Combination Machines

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:? Any info on the purchase of a small combi would be really appreciated.I have a budget of £3000.Also any info on a bandsaw to suit.



Can you clarify what you mean by a "bandsaw to suit"? Ideas on what capacity you'd be looking for, price range and so forth?

Cheers, Jester
Wondering if you can get a Felder or a Robland for 3000 quid. I wouldn't know, as I don't move in such exalted circles... :cry:


Established Member
29 Nov 2002
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Welcome, Jester, I have only just found this site myself so I'm not sure if I am qualified to say that but there you go, I've done it now :?

Combi machines are a big subject and what you need to decide is what you are going to use it for. The main drawback with them is the changeover time and loss of set-up. If space is the main reason for buying one remember you still need handling room around the machine. This can be a pain if space is tight. Single machines on wheels can take up less room if pushed into a corner when not in use.

What do you want to use the band saw for? I suspect you want to re-saw rough sawn timber with it... am I right?

Woody 8)


The main advantage of buying one is that you get more power and quality for your £ than with individual machines.

For example my Felder 731 Professional combination was 10,000 but the equilavent grade machines in stand alone would be over 16,000. This is a big saving and so you need to justify spending the extra for individual machines in my view.

I did loads of shopping around with an open mind to either combination or individual machines before I purchased and in the end value for money is why I bought a combination. Mind you unless you are a one man shop a combination machine is out of the question.

Once you start using it you will find that you plan ahead more so that you have less dis-manling of setups. This in the long run means that you think more about your work before you start and I find that now I am totally prepared for making the piece before I switch on the machine and I am improving my efficiency by reducing mistakes and wrong measurements etc.

Changing between machines is a doddle and if you are worried about changover time then you must time your day in minutes not half hours.

Take the spindle moulder, the cutter will slide down into the table and so you can use the saw, and with a digital read out you can have it back up in 30 secconds to the exact position it was prior to the table saw usage. Moving fences is just a few secconds also and setting them to the measurement becomes just a double checking type of job after a while. Mind you the spindle fince on the felder is heavy but I have a rolling carriage built for it so I just lift off and leave it on my trolly and roll it to the side of the shop.

I made my decision because of value for money and I felt the supposed changover issues were just an "adjust my way of working" type of thing and for changing a few working habits I saved thousands. ( well I didnt save anything, I just spent my budget and got a better moulder than I had planned and a better planer thicknesser and a better table saw)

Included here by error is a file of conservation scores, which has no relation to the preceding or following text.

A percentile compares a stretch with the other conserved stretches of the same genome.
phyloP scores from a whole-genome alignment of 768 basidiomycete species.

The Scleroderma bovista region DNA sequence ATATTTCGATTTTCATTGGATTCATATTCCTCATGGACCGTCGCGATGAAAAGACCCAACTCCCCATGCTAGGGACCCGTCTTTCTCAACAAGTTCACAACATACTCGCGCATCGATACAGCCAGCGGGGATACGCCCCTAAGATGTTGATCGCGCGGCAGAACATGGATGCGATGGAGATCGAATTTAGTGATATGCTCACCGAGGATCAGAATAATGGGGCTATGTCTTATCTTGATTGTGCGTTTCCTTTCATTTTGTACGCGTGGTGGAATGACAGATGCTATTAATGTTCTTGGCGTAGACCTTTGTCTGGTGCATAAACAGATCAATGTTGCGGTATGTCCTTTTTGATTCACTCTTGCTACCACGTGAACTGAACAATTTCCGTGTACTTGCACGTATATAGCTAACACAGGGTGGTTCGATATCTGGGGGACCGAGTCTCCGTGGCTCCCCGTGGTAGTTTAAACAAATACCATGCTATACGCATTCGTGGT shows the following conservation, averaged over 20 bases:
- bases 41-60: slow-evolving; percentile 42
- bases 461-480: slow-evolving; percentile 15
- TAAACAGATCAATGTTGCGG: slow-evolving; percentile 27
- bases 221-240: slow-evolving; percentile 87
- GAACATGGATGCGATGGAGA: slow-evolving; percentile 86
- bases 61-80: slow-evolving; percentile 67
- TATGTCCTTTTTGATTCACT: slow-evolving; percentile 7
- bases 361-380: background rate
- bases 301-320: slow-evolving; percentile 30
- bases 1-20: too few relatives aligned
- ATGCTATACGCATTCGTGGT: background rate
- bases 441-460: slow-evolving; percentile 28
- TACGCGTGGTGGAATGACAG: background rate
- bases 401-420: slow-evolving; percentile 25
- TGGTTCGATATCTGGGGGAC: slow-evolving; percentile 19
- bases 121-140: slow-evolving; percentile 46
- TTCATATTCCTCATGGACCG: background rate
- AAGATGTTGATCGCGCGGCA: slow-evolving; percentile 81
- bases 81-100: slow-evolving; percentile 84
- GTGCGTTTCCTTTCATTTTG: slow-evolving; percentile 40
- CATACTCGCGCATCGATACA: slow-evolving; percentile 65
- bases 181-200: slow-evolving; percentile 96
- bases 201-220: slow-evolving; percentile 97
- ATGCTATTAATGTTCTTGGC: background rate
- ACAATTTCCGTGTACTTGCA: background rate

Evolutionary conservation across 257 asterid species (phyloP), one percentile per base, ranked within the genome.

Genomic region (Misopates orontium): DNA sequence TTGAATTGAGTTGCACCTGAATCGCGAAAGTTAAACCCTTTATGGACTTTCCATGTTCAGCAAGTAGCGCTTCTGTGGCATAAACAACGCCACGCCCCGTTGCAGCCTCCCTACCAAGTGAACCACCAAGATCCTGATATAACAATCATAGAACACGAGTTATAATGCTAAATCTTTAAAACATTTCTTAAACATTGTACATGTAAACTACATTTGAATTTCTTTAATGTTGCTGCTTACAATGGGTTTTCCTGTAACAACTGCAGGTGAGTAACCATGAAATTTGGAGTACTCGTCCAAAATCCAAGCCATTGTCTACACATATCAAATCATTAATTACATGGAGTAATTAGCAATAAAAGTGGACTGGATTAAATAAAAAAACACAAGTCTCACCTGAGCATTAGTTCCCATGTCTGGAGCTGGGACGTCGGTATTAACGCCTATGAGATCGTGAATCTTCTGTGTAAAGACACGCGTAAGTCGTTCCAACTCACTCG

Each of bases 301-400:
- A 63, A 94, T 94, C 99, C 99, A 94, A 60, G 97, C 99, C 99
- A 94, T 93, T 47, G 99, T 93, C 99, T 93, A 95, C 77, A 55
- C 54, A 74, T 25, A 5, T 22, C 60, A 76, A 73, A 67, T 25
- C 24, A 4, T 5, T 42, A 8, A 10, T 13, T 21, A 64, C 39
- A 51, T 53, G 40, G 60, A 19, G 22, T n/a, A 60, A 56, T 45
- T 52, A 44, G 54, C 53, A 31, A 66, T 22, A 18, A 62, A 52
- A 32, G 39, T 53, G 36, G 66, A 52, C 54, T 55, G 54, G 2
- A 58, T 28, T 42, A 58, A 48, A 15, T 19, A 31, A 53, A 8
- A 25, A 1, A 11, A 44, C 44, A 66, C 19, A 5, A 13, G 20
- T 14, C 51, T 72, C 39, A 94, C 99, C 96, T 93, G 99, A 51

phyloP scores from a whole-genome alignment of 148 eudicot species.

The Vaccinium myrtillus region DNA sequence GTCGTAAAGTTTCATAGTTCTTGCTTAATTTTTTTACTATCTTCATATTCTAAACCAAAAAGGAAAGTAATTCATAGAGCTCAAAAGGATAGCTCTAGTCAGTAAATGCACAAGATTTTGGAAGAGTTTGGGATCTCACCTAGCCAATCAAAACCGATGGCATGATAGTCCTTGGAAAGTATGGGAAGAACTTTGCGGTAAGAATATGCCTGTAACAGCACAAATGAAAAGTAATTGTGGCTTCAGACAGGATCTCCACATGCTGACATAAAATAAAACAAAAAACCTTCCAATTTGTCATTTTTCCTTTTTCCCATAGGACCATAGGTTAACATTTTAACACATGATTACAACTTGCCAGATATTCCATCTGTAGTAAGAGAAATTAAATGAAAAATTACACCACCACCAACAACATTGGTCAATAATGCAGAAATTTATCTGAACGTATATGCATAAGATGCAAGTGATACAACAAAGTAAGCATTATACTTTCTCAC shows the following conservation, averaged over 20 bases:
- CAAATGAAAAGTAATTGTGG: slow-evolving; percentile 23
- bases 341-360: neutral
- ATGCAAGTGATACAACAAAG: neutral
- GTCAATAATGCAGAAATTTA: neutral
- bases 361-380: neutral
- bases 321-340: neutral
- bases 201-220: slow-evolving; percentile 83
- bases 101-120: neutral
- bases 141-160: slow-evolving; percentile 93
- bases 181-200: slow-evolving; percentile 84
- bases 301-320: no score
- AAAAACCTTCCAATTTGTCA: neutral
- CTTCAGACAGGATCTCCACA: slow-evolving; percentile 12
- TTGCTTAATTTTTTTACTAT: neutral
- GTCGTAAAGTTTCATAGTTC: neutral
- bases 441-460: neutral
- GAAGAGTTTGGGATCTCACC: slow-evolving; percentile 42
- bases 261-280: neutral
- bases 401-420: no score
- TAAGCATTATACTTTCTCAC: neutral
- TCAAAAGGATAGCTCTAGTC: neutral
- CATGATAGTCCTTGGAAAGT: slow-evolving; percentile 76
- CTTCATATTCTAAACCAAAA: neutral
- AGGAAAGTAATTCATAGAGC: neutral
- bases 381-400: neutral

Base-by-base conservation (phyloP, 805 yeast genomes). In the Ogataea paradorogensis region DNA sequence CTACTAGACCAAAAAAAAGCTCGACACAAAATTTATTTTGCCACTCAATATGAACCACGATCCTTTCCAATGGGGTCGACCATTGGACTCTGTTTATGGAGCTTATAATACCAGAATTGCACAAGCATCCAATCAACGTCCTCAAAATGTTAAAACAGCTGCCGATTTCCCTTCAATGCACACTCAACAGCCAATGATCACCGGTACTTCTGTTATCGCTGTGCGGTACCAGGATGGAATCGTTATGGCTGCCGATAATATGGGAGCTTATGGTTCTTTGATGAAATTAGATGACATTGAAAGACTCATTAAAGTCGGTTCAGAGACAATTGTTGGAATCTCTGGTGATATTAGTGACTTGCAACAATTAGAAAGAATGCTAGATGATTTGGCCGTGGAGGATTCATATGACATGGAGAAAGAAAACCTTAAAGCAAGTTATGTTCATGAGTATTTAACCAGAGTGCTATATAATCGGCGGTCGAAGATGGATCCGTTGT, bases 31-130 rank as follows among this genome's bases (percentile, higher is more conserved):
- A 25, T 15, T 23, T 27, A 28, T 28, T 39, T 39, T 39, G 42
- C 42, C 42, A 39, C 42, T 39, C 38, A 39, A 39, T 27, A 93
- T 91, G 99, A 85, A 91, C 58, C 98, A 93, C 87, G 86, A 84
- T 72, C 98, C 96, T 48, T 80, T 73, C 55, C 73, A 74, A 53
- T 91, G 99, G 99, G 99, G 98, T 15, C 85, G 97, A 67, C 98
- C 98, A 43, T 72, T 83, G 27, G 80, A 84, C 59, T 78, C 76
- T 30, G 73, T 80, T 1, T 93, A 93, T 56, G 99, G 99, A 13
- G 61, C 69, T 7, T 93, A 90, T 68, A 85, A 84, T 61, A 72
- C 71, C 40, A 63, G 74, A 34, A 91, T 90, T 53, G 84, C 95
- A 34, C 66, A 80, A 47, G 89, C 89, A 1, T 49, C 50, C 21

As I said I now plan my work by cutting what needs to be cut, planing what needs to be planed, thicknessing what needs to be thicknessed, shaping what needs to be shaped and morticing what needs to be morticed in batches and I find that I save loads of time from running between machines wondering what to do next... it is always very easy to see what I should do next.

Take making a kitchen table for example.

Individual machines you can do it any way you like, cut the 4 legs and shape them , plane them, thickness them. Then look for and get wood for table top and cut, plane and work that. This way I find you spend alot of time planning as you work, going from one machine to another and in the end are exposed to just loosing timw wondering what nest etc or making a mistake, doing the worng measurement somewhere as you don't have the full planning done.

Combination machine, I find all wood for table, decide what piece to use for what and mark them. Longer prep time here. Then I go to the machine and in no time I will be finished with the saw, and move onto the planer, then soon finished that and move onto the thicknesser. Soon finished that and I move on to the spindle moulder. I find that in no time I have the wood taken from rough lumber to sized and planed pieces and ready for assembley and sanding with less scope for error as all planning has being done up front.

This is my way of working and I find that I am suited to a combination machine.... other people with diferent habits may not be suited to it like me, so it is an individual thing. I have one high quality machine in the workshop and I love using it all the time so I thing the combination machine is great.

PS: I don't think you will get a combination machine for less that a few thousand, the Hammer line felder do is good and you will find it on their website, find a dealer near you from that site also.

( long post I know, lunch is over so its back to the workshop for me)